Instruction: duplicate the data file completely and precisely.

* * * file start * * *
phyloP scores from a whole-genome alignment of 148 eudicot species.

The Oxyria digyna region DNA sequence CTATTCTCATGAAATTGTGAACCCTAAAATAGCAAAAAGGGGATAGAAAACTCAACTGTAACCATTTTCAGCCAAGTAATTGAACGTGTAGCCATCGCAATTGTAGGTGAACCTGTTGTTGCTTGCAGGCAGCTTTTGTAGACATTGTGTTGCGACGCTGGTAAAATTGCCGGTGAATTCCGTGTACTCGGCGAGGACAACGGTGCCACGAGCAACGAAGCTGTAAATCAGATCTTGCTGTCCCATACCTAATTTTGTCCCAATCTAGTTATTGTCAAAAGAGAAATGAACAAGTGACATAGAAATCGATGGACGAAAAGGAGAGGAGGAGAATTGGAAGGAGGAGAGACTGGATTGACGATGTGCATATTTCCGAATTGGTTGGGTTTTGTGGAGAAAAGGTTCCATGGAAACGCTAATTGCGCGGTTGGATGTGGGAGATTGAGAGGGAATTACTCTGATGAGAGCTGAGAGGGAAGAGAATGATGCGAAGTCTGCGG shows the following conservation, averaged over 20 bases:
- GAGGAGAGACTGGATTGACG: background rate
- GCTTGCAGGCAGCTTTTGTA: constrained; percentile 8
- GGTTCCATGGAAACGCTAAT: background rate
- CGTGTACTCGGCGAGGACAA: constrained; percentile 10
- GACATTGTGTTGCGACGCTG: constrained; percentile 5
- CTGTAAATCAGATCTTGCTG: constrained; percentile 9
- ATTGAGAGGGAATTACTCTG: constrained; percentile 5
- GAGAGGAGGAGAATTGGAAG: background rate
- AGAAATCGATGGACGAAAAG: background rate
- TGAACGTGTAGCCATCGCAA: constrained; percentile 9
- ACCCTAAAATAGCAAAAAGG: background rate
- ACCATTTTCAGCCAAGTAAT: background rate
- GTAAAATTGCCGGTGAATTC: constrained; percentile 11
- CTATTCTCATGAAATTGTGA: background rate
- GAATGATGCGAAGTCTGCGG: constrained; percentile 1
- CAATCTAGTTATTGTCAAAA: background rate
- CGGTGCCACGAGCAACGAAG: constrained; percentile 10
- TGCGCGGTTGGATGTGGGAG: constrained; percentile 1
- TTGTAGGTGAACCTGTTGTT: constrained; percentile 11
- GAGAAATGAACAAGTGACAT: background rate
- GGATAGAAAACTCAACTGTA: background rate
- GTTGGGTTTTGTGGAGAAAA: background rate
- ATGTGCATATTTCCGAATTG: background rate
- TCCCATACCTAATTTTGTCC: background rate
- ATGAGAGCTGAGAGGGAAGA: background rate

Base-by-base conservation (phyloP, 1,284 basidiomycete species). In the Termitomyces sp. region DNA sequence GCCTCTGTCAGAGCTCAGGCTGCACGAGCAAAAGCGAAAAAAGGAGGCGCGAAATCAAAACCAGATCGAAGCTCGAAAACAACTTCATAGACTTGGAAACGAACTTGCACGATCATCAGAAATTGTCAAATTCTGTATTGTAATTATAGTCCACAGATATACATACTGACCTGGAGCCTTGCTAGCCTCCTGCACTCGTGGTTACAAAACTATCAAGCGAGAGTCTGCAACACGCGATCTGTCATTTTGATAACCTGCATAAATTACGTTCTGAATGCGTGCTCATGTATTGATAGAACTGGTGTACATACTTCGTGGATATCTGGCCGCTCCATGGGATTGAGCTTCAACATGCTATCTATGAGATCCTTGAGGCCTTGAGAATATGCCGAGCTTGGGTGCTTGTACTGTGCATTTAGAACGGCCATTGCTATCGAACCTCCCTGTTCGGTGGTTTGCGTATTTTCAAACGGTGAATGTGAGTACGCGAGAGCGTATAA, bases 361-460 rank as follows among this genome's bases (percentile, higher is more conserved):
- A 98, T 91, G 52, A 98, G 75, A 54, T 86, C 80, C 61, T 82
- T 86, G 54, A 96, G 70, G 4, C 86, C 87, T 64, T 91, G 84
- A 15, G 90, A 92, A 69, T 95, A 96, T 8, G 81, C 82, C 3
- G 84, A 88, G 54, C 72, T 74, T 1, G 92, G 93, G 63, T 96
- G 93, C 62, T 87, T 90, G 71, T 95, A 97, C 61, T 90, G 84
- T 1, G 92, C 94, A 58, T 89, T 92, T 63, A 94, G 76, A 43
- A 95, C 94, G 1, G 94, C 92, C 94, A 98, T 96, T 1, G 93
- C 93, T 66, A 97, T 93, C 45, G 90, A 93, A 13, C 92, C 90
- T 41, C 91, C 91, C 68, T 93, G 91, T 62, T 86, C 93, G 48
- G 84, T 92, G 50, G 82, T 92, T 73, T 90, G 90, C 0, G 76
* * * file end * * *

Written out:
phyloP scores from a whole-genome alignment of 148 eudicot species.

The Oxyria digyna region DNA sequence CTATTCTCATGAAATTGTGAACCCTAAAATAGCAAAAAGGGGATAGAAAACTCAACTGTAACCATTTTCAGCCAAGTAATTGAACGTGTAGCCATCGCAATTGTAGGTGAACCTGTTGTTGCTTGCAGGCAGCTTTTGTAGACATTGTGTTGCGACGCTGGTAAAATTGCCGGTGAATTCCGTGTACTCGGCGAGGACAACGGTGCCACGAGCAACGAAGCTGTAAATCAGATCTTGCTGTCCCATACCTAATTTTGTCCCAATCTAGTTATTGTCAAAAGAGAAATGAACAAGTGACATAGAAATCGATGGACGAAAAGGAGAGGAGGAGAATTGGAAGGAGGAGAGACTGGATTGACGATGTGCATATTTCCGAATTGGTTGGGTTTTGTGGAGAAAAGGTTCCATGGAAACGCTAATTGCGCGGTTGGATGTGGGAGATTGAGAGGGAATTACTCTGATGAGAGCTGAGAGGGAAGAGAATGATGCGAAGTCTGCGG shows the following conservation, averaged over 20 bases:
- GAGGAGAGACTGGATTGACG: background rate
- GCTTGCAGGCAGCTTTTGTA: constrained; percentile 8
- GGTTCCATGGAAACGCTAAT: background rate
- CGTGTACTCGGCGAGGACAA: constrained; percentile 10
- GACATTGTGTTGCGACGCTG: constrained; percentile 5
- CTGTAAATCAGATCTTGCTG: constrained; percentile 9
- ATTGAGAGGGAATTACTCTG: constrained; percentile 5
- GAGAGGAGGAGAATTGGAAG: background rate
- AGAAATCGATGGACGAAAAG: background rate
- TGAACGTGTAGCCATCGCAA: constrained; percentile 9
- ACCCTAAAATAGCAAAAAGG: background rate
- ACCATTTTCAGCCAAGTAAT: background rate
- GTAAAATTGCCGGTGAATTC: constrained; percentile 11
- CTATTCTCATGAAATTGTGA: background rate
- GAATGATGCGAAGTCTGCGG: constrained; percentile 1
- CAATCTAGTTATTGTCAAAA: background rate
- CGGTGCCACGAGCAACGAAG: constrained; percentile 10
- TGCGCGGTTGGATGTGGGAG: constrained; percentile 1
- TTGTAGGTGAACCTGTTGTT: constrained; percentile 11
- GAGAAATGAACAAGTGACAT: background rate
- GGATAGAAAACTCAACTGTA: background rate
- GTTGGGTTTTGTGGAGAAAA: background rate
- ATGTGCATATTTCCGAATTG: background rate
- TCCCATACCTAATTTTGTCC: background rate
- ATGAGAGCTGAGAGGGAAGA: background rate

Base-by-base conservation (phyloP, 1,284 basidiomycete species). In the Termitomyces sp. region DNA sequence GCCTCTGTCAGAGCTCAGGCTGCACGAGCAAAAGCGAAAAAAGGAGGCGCGAAATCAAAACCAGATCGAAGCTCGAAAACAACTTCATAGACTTGGAAACGAACTTGCACGATCATCAGAAATTGTCAAATTCTGTATTGTAATTATAGTCCACAGATATACATACTGACCTGGAGCCTTGCTAGCCTCCTGCACTCGTGGTTACAAAACTATCAAGCGAGAGTCTGCAACACGCGATCTGTCATTTTGATAACCTGCATAAATTACGTTCTGAATGCGTGCTCATGTATTGATAGAACTGGTGTACATACTTCGTGGATATCTGGCCGCTCCATGGGATTGAGCTTCAACATGCTATCTATGAGATCCTTGAGGCCTTGAGAATATGCCGAGCTTGGGTGCTTGTACTGTGCATTTAGAACGGCCATTGCTATCGAACCTCCCTGTTCGGTGGTTTGCGTATTTTCAAACGGTGAATGTGAGTACGCGAGAGCGTATAA, bases 361-460 rank as follows among this genome's bases (percentile, higher is more conserved):
- A 98, T 91, G 52, A 98, G 75, A 54, T 86, C 80, C 61, T 82
- T 86, G 54, A 96, G 70, G 4, C 86, C 87, T 64, T 91, G 84
- A 15, G 90, A 92, A 69, T 95, A 96, T 8, G 81, C 82, C 3
- G 84, A 88, G 54, C 72, T 74, T 1, G 92, G 93, G 63, T 96
- G 93, C 62, T 87, T 90, G 71, T 95, A 97, C 61, T 90, G 84
- T 1, G 92, C 94, A 58, T 89, T 92, T 63, A 94, G 76, A 43
- A 95, C 94, G 1, G 94, C 92, C 94, A 98, T 96, T 1, G 93
- C 93, T 66, A 97, T 93, C 45, G 90, A 93, A 13, C 92, C 90
- T 41, C 91, C 91, C 68, T 93, G 91, T 62, T 86, C 93, G 48
- G 84, T 92, G 50, G 82, T 92, T 73, T 90, G 90, C 0, G 76